An impression of the great comet of 1861 as seen from Kent on the evening of June 30th. The Earth is believed to have passed through the comet’s tail on this day. Painting © Chris Chatfield.
The twentieth century was almost devoid of great comets, thus disproving the notion that they are portents of war and disaster. The nineteenth century was, however, amply supplied. Victorian cometophiles could debate the relative spectacles provided by the visitors of 1843, 1858, 1861 and 1882, while sipping the last of the 'comet wine', a famous vintage from Portugal produced while the great comet of 1811 was visible.
The comet of 1861 was not the most spectacular of the nineteenth century (that probably being the comet of 1811) or the most beautiful, which was Donati's of 1858, but its appearance was dramatic, and it interacted with the Earth in an almost unprecedented way. For a while the Earth was actually within the comet's tail, and the inhabitants of this planet had a brief but giddy view of streams of cometary material converging towards the distant nucleus. By day also the Sun was dimmed as the Earth ploughed through the comet's gas and dust.
John Tebbutt, a sheep farmer and amateur astronomer of Windsor, New South Wales, Australia, discovered the comet of 1861 on May 13. It was magnitude 4, visible to the naked eye, and a month before perihelion (June 11). Before news of the discovery could reach the northern hemisphere, the comet itself appeared in northern skies. The first person in England to see it may have been William C. Burder, of Clifton, Bristol, who dashed off a letter to the Times on Sunday, June 30th. "Sir - At 2.40 a.m. today I detected a brilliant comet near the north-west horizon. It was visible till 3.20 a.m….it appeared as bright as Capella and was favourably situated for the comparison. It was surrounded by a nebulous haze, but I saw no tail…The daylight put out the both the comet and Capella nearly at the same time; your readers will therefore consider this a proof that it is a brilliant object." (A resident of Hawkhurst, in Kent, claimed to have seen it on the evening of June 29, and to have mistaken it for the rising Moon).
As the long midsummer Sunday drew to a close, there was noticed a strange appearance in the sky. E. J. Lowe, at Beaston, said, "The sky had a yellow, auroral, glare-like look, and the sun, though shining, gave but a feeble light…in our parish church the vicar had the pulpit candles lighted at seven o'clock, a proof that a sensation of darkness was felt even with the sun shining." J. R. Hind, in London, told the Times; "there was a peculiar phosphorescence or illumination of the sky, which I attributed at the time to an auroral glare; it was remarked by other persons as something unusual". Even before the sun set, the comet became visible. E. J. Lowe saw it first at 7.49 p.m. (GMT), when it had no tail, and looked like "Jupiter in a fog, only much larger." By 9 p.m. the tail was visible, and by 10.30 it was 45° long, rising vertically and spreading out until it was three times the diameter of the Moon. John Hippisley, at Ston Easton in Wiltshire, saw the comet at 10 p.m., when it was conspicuous despite strong twilight. Midsummer nights are never quite dark even in southern England, but on the night of June 30th the comet was bright enough to cast a shadow on white paper, despite the fact that the nucleus was only a few degrees above the horizon. Hippisley said the tail was curvilinear, passing across the Pole Star, and sweeping deep into the constellation Lyra. It was at least 90° long. A drawing by the English observer G. Williams showed the comet with its nucleus near Capella and having an enormous fan-shaped tail reaching up to Polaris, with subsidiary jets streaming down from Ursa Major and Cassiopeia, like converging railway lines. Some disputed the accuracy of this picture, but on July 6, J. R. Hind told the Times, "Allow me to draw attention to a circumstance relating to the present comet…It appears not only possible, but even probable, that in the course of Sunday last, the earth passed through the tail at a distance of perhaps two-thirds of its length from the nucleus".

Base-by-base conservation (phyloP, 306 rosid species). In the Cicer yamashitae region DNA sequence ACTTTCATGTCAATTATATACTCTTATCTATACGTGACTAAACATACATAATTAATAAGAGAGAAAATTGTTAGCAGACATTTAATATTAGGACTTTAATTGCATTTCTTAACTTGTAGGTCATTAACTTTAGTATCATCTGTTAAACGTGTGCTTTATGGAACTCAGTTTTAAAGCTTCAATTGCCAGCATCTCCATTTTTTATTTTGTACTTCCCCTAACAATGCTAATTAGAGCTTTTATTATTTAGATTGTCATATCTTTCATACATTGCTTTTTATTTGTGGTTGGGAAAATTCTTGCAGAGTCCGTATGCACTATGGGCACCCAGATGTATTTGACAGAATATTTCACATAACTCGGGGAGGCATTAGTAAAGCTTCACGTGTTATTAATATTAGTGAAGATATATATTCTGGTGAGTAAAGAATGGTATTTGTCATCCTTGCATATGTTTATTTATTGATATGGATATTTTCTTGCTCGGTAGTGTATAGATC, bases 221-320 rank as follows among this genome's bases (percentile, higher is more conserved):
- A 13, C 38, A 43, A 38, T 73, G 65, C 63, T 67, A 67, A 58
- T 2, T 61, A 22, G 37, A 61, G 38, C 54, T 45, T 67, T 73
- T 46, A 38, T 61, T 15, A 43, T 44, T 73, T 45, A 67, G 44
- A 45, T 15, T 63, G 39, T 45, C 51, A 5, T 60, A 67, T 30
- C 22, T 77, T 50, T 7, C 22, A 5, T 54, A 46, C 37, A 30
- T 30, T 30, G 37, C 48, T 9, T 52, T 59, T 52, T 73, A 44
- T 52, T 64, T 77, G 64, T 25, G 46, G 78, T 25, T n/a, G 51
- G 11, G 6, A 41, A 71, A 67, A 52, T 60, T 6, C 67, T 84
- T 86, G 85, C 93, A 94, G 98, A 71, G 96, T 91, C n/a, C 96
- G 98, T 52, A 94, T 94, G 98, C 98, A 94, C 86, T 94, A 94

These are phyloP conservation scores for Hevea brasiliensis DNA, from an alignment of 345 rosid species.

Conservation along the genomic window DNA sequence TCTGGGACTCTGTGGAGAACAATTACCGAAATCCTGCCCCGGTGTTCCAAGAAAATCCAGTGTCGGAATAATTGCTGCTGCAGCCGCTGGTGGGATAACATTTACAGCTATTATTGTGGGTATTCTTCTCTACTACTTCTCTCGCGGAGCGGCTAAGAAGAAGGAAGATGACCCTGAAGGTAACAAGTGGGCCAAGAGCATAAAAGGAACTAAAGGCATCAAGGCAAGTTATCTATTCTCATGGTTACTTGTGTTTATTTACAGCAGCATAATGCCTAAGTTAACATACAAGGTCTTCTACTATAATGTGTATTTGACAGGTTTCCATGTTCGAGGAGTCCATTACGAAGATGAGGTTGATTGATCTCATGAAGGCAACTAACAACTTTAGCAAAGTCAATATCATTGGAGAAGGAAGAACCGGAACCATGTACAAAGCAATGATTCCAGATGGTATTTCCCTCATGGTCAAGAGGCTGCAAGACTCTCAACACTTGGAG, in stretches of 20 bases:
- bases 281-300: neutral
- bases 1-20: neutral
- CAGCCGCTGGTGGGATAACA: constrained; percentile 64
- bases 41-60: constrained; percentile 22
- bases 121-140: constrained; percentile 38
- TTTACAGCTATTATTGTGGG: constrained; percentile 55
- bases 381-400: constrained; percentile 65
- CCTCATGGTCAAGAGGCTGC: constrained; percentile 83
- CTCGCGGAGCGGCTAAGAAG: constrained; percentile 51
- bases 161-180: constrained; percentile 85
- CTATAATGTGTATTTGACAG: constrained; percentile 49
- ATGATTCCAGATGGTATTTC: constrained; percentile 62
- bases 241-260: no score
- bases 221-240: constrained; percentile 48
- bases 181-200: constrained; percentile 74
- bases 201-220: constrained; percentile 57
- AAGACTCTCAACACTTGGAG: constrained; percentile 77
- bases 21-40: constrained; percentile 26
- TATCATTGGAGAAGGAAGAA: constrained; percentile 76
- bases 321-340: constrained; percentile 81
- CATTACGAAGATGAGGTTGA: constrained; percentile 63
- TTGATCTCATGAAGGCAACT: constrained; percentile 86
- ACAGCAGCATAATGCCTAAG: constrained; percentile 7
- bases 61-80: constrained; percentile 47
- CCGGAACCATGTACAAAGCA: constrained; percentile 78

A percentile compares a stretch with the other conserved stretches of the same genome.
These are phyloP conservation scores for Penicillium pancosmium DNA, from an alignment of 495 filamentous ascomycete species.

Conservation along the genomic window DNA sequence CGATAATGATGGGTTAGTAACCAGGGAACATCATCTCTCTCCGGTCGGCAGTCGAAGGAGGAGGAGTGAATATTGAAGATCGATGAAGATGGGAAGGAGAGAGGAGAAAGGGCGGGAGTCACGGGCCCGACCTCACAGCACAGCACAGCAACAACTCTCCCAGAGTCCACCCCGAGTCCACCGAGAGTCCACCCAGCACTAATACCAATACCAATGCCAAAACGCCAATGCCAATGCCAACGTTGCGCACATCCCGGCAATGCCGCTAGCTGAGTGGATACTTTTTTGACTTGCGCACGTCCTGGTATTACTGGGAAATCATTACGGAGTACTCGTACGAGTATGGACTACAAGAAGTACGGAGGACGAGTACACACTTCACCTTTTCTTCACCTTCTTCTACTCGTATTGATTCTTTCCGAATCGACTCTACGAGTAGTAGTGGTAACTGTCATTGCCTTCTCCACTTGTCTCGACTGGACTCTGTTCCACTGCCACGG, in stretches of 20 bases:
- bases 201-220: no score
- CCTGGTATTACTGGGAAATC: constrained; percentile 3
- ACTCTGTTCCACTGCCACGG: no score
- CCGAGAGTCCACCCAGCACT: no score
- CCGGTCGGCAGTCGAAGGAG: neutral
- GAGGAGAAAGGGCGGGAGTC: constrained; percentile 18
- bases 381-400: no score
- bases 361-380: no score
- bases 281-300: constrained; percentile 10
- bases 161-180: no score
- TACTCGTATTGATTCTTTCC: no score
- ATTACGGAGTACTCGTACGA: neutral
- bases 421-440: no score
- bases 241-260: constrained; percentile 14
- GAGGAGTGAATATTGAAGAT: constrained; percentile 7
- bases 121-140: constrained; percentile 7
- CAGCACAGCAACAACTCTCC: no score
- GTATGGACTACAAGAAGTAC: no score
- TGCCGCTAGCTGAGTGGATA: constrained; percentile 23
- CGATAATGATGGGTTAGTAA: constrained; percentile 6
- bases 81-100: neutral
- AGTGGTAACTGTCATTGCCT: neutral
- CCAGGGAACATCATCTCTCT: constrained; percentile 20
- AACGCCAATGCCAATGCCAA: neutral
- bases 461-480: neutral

On June 28, at 6 pm, the nucleus of the comet was in the ecliptic, about 13 million miles from the Earth. Had the tail streamed directly behind the comet, the Earth would have encountered it soon after 10 p.m. on June 30th. But tails always lag behind the nucleus, and Hind, judging by the amount of tail curvature and the comet's direction of motion, estimated that the Earth would have entered the tail in the early morning of June 30; "or, at any rate, it was certainly in a region which had been swept over by cometary matter a short time previously."
On July 1, the comet was not visible until 8.45 p.m., an hour later than on the previous night. The nucleus was also much less hazy, no longer being seen through a screen of tail material. Between July 2 and July 19, telescopic observations of the head of the comet showed a total of 11 luminous envelopes rising successively from the nucleus. A new one was emitted every two days. The comet was withdrawing from the Earth at the rate of about 6 million miles a day; on July 12th it was 37,800,000 miles away, on July 28th 78,900,000 miles. As it did so, the full length of its vast tail could be seen. Secchi claimed that on July 1 and 2 it was 118° long. By the middle of August the comet was no longer visible to the naked eye, but it was visible in telescopes until May 1862. An elliptical orbit with a period of about 400 years was calculated, which would indicate a previous appearance about the middle of the 15th century, and a return in the 23rd century.SITE GUIDE